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nardo's day, but his mind only glimpsed the possibility of their existence. It remained for the twentieth century to carry out the real discovery, and make flying an applied science. Equally so, God's love for man and man's relationship to God, has always existed. Earth received some understanding of this when the Saviour taught his followers to pray “Our Father which art in Heaven;" but it remained for a later disciple, Mrs. Eddy, to increase this knowledge of salvation. What it means to be a child of God is a heavenly state of mind which destroys sickness equally as necessarily as it banishes sin.

We welcome a demonstrable knowledge of aviation, and should we not much more welcome a kindred knowledge

a of the Science of God? Will not the race which struggled so nobly to own and to keep the sacred Scriptures, gladly receive the full value of that spiritual interpretation which has been proved in Christian Science to be humanly demonstrable? Do we not need, in these chaotic times, a deeper understanding of God's nature, will, and providence, to arm us against the ravages of the carnal mind than we have ever possessed before? “The shades of England's mighty dead” are indeed our “cloud of witnesses”; and Whittier, who was a contemporary of Mrs. Eddy, who spoke with her, and received healing from her, might well have addressed to her the lines he wrote to the Reformers of England:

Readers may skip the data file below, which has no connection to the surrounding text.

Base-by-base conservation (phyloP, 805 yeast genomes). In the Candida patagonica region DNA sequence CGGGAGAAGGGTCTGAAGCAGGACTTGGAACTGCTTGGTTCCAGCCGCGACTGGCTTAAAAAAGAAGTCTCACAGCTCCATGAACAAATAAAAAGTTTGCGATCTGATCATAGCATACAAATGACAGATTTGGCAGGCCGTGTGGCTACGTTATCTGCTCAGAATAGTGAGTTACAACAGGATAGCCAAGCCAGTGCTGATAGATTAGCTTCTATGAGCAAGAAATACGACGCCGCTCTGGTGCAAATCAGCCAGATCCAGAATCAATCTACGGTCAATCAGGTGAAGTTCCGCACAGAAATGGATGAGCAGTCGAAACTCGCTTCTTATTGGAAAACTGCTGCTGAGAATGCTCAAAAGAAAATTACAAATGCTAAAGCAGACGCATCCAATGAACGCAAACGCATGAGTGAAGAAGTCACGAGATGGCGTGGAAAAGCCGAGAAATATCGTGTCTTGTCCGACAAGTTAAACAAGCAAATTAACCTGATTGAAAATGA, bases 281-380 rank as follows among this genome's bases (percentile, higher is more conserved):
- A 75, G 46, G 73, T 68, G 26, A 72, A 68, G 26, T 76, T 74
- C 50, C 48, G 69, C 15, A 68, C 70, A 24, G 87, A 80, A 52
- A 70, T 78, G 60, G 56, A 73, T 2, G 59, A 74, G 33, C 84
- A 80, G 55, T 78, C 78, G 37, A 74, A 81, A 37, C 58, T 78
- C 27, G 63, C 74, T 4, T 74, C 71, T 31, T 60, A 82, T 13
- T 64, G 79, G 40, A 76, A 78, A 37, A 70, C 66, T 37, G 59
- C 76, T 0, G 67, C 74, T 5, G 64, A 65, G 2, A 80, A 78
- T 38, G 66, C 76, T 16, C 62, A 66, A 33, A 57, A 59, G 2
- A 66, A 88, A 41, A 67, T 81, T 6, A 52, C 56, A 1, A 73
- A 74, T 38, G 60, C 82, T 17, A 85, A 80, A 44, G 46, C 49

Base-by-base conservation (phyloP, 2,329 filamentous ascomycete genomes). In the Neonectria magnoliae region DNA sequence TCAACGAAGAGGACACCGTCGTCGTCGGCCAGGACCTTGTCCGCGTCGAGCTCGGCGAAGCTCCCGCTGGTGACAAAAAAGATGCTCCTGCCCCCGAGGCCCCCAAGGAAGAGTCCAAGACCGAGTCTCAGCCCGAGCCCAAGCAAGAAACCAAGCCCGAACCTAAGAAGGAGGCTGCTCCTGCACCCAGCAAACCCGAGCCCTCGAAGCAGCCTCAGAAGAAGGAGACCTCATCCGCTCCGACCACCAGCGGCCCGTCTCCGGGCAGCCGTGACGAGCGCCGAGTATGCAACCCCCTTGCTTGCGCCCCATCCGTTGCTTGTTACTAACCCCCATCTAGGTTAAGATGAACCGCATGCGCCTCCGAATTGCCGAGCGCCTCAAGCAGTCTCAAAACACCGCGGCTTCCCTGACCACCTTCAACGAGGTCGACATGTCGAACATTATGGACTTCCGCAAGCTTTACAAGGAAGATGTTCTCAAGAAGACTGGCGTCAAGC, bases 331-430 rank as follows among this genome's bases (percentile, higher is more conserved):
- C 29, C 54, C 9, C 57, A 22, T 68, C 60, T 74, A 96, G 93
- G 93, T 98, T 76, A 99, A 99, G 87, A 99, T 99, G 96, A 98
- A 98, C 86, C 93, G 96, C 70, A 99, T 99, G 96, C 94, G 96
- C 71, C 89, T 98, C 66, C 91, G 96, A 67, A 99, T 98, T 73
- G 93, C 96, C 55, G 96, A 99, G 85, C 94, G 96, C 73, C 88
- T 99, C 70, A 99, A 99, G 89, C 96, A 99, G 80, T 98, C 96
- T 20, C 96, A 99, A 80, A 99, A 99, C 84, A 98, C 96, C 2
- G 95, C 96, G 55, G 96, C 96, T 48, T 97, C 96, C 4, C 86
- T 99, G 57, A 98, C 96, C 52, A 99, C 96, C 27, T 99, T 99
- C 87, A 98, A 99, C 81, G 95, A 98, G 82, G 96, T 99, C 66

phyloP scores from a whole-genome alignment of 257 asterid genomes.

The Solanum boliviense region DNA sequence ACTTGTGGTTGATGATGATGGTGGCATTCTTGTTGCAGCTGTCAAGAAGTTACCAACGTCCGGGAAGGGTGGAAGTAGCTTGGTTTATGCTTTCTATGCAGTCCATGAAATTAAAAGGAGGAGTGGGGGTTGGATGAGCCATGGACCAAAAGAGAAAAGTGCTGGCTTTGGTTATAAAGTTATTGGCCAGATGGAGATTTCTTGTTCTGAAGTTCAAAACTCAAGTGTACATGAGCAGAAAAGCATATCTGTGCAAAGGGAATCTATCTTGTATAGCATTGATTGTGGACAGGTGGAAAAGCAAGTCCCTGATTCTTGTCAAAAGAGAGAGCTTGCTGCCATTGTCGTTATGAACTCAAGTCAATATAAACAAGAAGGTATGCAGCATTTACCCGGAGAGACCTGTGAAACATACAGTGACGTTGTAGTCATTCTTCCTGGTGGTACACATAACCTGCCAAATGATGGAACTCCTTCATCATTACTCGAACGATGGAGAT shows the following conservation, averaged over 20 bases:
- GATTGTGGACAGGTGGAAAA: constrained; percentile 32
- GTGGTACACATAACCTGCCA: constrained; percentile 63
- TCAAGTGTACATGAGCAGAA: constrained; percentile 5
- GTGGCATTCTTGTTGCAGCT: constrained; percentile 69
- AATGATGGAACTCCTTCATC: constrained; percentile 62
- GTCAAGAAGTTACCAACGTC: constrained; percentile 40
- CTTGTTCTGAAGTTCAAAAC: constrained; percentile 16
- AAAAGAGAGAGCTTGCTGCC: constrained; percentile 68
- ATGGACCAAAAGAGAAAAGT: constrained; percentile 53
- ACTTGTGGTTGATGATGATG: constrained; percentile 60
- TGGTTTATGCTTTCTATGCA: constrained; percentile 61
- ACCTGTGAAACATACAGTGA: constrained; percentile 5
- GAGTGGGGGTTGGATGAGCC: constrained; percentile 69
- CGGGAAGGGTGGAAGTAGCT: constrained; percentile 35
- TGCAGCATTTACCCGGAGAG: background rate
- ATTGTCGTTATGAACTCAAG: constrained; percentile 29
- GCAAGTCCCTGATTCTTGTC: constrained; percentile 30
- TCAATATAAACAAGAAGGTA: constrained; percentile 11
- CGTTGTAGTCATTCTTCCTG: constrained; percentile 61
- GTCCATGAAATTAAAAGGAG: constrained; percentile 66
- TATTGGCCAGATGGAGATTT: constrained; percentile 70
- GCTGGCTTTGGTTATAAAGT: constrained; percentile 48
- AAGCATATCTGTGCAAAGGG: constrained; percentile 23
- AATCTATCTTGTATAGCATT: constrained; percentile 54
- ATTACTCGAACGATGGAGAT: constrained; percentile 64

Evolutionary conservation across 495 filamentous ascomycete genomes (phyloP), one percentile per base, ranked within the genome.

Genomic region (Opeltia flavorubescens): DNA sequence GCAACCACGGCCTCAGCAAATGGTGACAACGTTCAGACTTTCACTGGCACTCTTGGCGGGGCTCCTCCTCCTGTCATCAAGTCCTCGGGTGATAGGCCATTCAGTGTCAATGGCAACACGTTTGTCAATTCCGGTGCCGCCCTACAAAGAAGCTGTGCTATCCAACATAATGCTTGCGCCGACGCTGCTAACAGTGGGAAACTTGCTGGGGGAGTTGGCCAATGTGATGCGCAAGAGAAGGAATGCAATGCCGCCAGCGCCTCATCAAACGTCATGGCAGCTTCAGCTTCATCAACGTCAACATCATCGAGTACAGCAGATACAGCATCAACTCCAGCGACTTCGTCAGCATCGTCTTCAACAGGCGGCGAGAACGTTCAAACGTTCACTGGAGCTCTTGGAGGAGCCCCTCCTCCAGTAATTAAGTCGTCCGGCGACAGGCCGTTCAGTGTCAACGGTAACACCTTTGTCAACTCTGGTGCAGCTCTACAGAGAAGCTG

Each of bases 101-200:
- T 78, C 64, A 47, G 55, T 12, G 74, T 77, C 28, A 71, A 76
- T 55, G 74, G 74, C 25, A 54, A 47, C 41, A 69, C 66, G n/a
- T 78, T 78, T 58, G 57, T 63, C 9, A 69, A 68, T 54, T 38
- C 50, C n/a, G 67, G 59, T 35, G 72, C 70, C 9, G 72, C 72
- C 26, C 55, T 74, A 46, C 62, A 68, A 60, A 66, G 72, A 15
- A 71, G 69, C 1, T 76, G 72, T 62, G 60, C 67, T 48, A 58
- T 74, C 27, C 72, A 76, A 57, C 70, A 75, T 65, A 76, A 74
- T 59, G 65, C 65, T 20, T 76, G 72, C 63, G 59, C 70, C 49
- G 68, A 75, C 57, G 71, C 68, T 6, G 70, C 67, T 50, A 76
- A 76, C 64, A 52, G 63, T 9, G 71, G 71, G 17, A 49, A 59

hands have found Are those which Heaven itself has wrought, Light, Truth and Love; your battleground The free broad field of Thought.”



“And Jacob called unto his sons, and said, Gather yourselves together, that I may tell you that which shall befall you in the last days.

"Gather yourselves together, and hear, ye sons of Jacob; and hearken unto Israel your father.

"Joseph is a fruitful bough, even a fruitful bough by a well; whose branches run over the wall:

“The archers have sorely grieved him, and shot at him, and hated him.

“But his bow abode in strength, and the arms of his hands were made strong by the hands of the mighty God of Jacob; (from thence is the shepherd, the stone of Israel:)

"Even by the God of thy father, who shall help thee; and by the Almighty, who shall bless thee with blessings of heaven above, blessings of the deep that lieth under ..."

GENESIS 49. “And this is the blessing wherewith Moses the man of God blessed the children of Israel before his death. . . . And of Joseph he said, Blessed of the Lord be his land, for the precious things of heaven, for the dew, and for the deep that coucheth beneath ..."

DEUTERONOMY 33: 1, and 13. “The reformer must be a hero at all points, and he must have conquered himself before he can conquer others. Sincerity is more successful than genius or talent.”

MRS. EDDY. Message. 1900. Y way of an interlude, as the mind passes from the middle ages and the times of Wycliffe, to the great

cleavage of the Reformation, leading on to Puritanism and Nonconformity, it may be both pleasant and restful to notice an interesting incident of healing through the prayers of Sir Thomas More, for, as Erasmus truly said of him,-“Nature never formed a sweeter and happier


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disposition.” Had he lived today he would probably have been styled a “High Churchman.” As it was, he combined a great reverence for the dignity of the Catholic Church and Papal authority, with great love and loyalty to England. Oddly enough he might not inappropriately also be defined as an early Puritan! for he pleaded earnestly for freedom of speech in the Commons.